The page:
Indian government blocks charity founded by Mother Teresa from receiving foreign funds

·2-min read

India's government has blocked a charity founded by Mother Teresa from receiving foreign funds.

The Missionaries of Charity, which runs schools, clinics, hospices and homes for abandoned children in India, had applied to renew its foreign-funding licence.

But on Christmas Day, India's home ministry said it had rejected the application due to "adverse inputs".

In a statement released on Monday, the charity said it would not operate any foreign funding accounts "until the matter is resolved".

The Missionaries of Charity is one of the world's best-known Catholic charities and consists of thousands of nuns overseeing community projects.

It was founded in Kolkata in 1950 by Mother Teresa, who was a Roman Catholic nun herself and had moved to India.

The charity runs hundreds of shelters that care for some of the world's neediest people whom she had described as "the poorest of the poor".

Awarded a Nobel Peace Prize in 1979 for her humanitarian work, Macedonia-born Mother Teresa was declared a saint by Pope Frances in 2016 - almost 20 years after her death in 1997.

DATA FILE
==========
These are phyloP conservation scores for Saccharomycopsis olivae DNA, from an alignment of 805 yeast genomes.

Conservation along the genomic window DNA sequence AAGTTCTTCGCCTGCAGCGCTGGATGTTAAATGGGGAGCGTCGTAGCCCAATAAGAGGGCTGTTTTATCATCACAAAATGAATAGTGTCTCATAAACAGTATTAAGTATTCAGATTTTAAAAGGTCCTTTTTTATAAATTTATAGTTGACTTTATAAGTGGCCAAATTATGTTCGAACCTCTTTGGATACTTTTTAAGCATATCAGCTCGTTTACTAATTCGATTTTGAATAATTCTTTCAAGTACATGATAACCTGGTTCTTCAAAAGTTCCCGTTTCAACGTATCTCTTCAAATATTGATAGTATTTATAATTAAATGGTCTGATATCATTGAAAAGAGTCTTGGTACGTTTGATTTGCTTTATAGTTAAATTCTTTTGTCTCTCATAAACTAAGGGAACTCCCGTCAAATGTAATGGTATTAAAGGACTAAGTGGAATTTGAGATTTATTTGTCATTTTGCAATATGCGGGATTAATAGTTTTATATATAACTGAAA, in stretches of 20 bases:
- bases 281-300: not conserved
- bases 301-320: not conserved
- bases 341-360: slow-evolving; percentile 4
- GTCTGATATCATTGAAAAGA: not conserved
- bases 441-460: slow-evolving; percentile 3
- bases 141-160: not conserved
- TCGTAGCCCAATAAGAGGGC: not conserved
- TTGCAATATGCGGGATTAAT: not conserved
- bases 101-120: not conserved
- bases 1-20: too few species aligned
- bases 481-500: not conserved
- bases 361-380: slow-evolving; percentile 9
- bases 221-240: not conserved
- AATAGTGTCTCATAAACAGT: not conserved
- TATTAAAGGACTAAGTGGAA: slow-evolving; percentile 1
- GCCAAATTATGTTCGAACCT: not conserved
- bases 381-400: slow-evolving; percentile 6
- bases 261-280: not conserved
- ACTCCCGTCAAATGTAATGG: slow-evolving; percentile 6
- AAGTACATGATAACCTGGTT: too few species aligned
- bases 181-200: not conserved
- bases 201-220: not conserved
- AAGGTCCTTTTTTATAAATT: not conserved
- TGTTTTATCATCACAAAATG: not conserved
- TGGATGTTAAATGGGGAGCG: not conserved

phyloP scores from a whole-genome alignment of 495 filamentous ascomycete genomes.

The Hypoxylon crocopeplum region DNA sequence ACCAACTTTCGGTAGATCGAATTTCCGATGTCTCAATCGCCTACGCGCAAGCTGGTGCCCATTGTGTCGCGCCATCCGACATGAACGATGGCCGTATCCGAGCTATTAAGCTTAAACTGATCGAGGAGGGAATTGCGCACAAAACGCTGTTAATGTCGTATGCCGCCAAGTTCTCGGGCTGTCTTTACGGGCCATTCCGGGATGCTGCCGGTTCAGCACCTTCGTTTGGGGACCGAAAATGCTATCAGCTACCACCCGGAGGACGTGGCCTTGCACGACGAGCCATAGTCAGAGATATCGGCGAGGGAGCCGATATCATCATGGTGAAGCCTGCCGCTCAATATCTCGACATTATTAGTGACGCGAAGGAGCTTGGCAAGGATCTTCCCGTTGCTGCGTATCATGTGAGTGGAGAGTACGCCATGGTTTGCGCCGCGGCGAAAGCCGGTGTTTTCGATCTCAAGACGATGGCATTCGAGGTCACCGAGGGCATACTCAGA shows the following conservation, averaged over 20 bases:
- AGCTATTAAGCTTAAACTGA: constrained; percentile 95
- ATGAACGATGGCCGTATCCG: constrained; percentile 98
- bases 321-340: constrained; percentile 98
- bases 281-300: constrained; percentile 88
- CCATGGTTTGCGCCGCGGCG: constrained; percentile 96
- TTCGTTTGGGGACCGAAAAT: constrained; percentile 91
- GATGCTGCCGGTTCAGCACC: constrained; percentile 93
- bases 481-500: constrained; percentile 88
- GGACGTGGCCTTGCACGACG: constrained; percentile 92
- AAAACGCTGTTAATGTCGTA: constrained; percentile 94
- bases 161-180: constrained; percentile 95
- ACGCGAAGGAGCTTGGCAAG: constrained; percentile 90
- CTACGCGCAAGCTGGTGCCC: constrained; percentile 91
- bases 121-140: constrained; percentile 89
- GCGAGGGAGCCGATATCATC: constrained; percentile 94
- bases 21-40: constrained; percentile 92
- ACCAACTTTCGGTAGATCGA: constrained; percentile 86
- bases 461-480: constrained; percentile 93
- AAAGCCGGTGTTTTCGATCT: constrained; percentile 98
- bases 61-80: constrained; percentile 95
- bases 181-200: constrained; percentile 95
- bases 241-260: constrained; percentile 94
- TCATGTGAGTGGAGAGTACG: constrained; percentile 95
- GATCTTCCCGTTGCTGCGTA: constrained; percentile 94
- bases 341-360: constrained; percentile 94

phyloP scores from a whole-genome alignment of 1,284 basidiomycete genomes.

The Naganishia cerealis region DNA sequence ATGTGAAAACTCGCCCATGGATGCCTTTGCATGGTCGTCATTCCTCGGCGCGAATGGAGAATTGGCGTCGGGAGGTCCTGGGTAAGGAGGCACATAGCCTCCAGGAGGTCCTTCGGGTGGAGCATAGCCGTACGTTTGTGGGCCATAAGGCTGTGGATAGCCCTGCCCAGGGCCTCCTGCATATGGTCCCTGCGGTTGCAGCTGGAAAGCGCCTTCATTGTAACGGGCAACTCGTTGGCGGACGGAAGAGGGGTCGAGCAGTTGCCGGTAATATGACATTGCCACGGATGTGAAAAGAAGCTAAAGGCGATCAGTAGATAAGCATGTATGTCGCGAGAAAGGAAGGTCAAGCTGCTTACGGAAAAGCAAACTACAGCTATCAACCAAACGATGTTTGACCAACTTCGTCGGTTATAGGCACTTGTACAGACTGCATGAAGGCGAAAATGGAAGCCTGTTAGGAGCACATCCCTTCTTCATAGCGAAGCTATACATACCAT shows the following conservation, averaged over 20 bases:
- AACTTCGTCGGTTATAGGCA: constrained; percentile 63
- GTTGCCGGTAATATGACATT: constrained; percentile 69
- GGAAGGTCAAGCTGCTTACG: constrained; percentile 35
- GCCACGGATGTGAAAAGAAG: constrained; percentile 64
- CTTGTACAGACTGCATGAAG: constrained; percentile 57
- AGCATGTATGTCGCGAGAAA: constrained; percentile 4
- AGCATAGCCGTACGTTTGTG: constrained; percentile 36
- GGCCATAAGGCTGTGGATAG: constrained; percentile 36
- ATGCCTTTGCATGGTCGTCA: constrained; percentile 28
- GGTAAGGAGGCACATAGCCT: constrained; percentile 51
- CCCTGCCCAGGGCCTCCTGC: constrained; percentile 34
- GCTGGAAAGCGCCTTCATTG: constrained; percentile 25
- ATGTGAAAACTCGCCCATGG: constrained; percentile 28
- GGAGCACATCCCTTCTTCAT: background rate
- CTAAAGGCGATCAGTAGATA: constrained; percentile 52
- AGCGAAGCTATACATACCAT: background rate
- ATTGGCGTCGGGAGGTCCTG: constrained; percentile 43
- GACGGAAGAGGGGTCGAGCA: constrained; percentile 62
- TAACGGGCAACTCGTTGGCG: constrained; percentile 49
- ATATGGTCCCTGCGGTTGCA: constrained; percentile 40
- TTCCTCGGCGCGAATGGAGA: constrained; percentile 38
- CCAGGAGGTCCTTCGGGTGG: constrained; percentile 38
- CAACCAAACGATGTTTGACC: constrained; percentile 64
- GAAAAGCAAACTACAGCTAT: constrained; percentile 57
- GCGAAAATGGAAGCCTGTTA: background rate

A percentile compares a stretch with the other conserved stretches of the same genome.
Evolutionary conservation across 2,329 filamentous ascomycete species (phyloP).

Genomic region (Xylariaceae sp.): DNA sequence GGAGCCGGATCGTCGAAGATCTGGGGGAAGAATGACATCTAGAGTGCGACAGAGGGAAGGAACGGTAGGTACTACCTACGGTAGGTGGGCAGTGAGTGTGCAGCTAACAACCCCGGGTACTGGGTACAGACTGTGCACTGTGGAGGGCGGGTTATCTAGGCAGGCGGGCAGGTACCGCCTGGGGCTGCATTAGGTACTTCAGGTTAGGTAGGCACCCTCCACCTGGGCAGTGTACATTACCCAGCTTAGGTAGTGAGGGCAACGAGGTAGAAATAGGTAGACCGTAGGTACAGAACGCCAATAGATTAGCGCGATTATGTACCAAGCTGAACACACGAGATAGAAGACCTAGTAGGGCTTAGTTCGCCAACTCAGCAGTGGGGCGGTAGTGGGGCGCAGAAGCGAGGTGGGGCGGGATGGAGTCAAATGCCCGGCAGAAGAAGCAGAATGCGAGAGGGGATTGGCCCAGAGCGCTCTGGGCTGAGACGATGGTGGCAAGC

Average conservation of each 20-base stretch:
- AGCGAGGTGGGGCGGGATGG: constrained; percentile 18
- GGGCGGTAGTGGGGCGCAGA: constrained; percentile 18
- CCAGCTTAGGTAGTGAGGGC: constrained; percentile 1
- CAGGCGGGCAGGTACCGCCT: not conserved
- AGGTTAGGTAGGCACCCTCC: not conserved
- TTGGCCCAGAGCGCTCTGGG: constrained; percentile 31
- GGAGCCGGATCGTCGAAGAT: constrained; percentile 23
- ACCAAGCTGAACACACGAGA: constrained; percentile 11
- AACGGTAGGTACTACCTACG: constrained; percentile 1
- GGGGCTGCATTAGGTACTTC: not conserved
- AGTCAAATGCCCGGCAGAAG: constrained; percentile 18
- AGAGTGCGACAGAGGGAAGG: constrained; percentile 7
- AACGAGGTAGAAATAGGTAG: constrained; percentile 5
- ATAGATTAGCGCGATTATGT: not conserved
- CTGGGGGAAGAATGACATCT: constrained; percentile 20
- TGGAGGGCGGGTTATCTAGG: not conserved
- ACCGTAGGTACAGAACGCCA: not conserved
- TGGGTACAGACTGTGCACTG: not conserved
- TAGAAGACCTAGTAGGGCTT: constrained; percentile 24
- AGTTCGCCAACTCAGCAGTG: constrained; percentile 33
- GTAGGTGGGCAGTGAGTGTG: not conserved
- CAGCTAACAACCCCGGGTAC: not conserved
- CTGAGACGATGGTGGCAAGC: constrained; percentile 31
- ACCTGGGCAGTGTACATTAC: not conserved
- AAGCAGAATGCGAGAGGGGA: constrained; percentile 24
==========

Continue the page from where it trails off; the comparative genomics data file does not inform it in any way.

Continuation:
Some Hindus have accused the charity of using its programmes to convert people to Christianity - something it denies.

Critics say religious tensions have grown under prime minister Narendra Modi's government.

There have recently been a string of attacks on Christians in some parts of India by Hindu right-wing groups, who accuse pastors and churches of forced conversions.

Hindu vigilante groups disrupted Christmas celebrations in parts of the country this year, protesting outside religious gatherings, and vandalising a church in northern India.

India is home to roughly 18 million Catholics, but they represent a small minority compared to the nearly 1.4 billion Hindus.

Last year, Mr Modi's government put restrictions on foreign funding for some charities and other NGOs based in India - including freezing bank accounts belonging to Amnesty International.

On Monday, the Indian government clarified that it had not frozen any accounts associated with the Missionaries of Charity.

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